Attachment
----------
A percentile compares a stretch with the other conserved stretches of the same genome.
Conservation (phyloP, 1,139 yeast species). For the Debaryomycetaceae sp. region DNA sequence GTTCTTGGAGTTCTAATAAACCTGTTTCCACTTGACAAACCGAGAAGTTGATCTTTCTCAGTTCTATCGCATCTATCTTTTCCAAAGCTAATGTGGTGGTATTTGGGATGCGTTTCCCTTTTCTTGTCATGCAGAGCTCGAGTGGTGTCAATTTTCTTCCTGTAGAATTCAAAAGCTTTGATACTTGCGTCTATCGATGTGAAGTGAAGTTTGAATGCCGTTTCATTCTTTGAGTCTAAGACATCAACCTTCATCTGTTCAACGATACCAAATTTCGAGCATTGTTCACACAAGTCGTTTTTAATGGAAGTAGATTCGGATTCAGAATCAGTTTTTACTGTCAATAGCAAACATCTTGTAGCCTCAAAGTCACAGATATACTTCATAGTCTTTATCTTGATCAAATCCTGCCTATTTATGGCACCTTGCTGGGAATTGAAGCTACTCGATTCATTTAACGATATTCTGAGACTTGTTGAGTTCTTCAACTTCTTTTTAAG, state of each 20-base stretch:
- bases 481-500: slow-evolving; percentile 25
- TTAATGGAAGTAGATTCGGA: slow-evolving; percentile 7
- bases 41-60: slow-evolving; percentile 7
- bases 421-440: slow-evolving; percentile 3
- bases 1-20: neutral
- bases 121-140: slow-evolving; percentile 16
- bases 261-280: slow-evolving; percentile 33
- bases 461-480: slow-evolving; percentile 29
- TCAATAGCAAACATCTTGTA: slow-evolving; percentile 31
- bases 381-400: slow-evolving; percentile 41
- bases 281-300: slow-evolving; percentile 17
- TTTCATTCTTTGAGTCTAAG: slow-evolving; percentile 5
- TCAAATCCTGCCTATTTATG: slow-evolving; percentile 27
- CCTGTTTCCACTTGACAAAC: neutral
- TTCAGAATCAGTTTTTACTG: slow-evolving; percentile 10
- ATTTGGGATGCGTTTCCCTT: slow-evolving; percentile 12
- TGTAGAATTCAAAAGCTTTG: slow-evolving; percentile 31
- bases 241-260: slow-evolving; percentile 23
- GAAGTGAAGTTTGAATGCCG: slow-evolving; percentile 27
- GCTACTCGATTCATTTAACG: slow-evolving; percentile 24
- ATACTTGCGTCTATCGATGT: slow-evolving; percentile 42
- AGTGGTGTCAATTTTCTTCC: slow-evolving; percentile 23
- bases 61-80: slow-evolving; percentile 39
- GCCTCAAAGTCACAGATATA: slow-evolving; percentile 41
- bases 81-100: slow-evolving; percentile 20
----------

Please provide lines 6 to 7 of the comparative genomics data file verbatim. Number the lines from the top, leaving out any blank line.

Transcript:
- bases 421-440: slow-evolving; percentile 3
- bases 1-20: neutral